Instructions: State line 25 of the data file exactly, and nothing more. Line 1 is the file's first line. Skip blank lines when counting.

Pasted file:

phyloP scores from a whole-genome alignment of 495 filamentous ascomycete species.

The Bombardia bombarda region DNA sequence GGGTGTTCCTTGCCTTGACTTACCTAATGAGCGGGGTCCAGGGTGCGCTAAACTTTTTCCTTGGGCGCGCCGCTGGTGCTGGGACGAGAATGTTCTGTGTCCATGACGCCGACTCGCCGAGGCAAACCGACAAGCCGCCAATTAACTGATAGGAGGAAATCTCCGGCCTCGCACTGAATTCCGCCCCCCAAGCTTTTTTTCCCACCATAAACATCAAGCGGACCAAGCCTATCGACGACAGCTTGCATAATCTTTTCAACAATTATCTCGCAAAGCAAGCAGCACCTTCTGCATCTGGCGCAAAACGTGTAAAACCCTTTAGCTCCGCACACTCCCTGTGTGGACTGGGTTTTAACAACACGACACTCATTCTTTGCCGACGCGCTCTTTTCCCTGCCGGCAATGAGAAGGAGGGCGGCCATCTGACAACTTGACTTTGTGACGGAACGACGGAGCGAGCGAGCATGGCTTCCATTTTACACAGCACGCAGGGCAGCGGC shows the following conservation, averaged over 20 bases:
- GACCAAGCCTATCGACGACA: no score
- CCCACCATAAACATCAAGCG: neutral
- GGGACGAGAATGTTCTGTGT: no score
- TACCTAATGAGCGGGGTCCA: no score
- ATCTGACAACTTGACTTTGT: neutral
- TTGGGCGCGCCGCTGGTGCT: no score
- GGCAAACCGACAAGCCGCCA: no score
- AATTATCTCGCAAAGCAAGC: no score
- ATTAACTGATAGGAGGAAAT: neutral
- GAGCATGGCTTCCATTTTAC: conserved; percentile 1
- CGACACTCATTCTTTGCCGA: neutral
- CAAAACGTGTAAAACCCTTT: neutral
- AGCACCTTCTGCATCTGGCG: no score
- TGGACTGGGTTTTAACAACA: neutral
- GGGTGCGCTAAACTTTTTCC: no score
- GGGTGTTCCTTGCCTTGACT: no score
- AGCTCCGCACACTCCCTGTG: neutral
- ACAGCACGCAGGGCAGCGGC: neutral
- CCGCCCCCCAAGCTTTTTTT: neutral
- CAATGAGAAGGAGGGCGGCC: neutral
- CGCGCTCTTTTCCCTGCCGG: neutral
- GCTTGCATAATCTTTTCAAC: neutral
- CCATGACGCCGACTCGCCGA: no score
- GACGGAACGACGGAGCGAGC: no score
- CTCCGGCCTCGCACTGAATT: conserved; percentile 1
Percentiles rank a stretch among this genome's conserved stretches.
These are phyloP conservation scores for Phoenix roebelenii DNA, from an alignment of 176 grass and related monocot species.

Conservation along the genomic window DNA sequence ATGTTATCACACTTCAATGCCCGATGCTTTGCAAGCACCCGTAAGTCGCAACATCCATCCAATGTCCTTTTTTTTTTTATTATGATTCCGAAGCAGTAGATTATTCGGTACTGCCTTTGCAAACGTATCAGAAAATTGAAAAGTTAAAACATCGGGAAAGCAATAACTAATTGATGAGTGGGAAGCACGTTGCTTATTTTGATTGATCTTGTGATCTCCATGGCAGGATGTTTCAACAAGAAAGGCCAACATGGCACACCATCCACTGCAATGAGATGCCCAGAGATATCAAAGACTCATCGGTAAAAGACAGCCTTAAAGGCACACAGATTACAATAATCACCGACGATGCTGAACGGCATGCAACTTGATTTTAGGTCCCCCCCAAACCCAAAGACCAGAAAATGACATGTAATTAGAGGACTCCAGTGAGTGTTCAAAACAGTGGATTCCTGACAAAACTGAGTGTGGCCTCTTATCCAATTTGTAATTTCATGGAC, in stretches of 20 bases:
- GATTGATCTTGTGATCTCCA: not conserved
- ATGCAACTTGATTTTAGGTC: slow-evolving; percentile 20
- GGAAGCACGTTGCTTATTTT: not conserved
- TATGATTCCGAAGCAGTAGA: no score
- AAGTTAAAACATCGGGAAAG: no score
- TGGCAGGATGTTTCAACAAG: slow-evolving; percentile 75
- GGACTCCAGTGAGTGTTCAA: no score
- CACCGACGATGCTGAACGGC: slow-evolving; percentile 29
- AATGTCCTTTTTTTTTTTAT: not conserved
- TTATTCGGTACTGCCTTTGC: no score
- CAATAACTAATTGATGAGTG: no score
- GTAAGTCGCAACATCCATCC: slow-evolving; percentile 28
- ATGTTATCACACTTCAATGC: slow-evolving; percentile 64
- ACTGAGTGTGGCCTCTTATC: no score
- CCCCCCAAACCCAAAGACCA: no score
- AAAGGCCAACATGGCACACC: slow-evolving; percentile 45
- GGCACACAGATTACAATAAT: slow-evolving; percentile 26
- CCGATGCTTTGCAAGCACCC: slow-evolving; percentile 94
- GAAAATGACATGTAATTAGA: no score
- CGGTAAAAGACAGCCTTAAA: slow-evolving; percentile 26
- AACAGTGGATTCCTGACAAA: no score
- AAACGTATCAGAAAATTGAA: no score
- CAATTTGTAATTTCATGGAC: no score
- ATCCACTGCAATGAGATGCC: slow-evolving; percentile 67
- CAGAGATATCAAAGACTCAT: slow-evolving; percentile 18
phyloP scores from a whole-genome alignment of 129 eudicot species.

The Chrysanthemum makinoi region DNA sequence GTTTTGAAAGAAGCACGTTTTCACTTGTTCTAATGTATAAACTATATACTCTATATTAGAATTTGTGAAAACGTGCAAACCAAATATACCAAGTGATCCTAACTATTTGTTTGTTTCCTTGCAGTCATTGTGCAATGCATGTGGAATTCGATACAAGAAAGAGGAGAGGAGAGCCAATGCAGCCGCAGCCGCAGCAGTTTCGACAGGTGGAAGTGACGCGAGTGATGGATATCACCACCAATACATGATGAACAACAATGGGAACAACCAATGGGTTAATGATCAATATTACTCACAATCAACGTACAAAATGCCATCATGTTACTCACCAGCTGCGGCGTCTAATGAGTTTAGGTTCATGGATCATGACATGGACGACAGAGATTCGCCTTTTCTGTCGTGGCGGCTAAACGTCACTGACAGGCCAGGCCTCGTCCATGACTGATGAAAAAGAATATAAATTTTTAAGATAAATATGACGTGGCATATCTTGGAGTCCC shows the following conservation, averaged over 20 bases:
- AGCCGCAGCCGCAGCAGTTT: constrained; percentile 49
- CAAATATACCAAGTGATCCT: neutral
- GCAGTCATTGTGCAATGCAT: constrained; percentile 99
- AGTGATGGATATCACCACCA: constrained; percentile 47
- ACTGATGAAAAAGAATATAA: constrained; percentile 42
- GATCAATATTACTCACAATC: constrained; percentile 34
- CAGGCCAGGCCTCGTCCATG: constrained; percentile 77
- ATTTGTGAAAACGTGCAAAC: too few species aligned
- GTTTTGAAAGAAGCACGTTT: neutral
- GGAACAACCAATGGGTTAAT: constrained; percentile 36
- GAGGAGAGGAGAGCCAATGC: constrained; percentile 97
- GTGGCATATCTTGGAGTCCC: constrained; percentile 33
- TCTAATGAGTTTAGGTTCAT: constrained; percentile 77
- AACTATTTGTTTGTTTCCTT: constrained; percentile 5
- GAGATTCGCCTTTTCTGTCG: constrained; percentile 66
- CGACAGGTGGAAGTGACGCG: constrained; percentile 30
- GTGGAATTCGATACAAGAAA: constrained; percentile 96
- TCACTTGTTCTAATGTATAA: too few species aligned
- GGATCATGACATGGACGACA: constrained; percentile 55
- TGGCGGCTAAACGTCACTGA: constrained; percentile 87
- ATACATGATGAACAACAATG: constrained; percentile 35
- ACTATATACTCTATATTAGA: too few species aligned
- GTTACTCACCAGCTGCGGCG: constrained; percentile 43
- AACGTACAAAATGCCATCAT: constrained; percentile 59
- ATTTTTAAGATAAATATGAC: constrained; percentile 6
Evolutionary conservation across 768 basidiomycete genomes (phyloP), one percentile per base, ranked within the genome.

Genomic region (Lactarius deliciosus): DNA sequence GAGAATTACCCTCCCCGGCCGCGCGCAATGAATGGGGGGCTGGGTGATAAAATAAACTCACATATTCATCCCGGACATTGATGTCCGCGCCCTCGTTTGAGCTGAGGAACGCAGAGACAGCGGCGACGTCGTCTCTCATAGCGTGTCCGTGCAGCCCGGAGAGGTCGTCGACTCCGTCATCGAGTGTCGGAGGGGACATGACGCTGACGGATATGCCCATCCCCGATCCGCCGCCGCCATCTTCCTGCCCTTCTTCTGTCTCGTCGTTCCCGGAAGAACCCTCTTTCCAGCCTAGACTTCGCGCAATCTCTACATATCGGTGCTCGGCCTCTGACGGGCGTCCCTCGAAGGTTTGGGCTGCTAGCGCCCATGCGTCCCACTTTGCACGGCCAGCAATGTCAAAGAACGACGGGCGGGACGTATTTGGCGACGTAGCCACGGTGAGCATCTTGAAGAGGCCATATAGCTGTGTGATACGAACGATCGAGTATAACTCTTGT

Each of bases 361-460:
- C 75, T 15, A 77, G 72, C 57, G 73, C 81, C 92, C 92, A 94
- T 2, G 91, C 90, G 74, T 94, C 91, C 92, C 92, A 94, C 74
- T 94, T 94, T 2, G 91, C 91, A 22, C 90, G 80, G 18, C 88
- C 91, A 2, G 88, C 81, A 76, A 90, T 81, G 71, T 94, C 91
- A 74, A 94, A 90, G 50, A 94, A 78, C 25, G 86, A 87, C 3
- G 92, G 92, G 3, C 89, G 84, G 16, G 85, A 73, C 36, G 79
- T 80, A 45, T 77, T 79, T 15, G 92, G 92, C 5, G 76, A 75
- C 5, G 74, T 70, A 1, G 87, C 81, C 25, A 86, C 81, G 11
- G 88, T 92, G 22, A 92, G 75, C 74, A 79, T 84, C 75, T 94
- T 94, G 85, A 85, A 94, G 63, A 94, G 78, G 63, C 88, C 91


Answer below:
- CCATGACGCCGACTCGCCGA: no score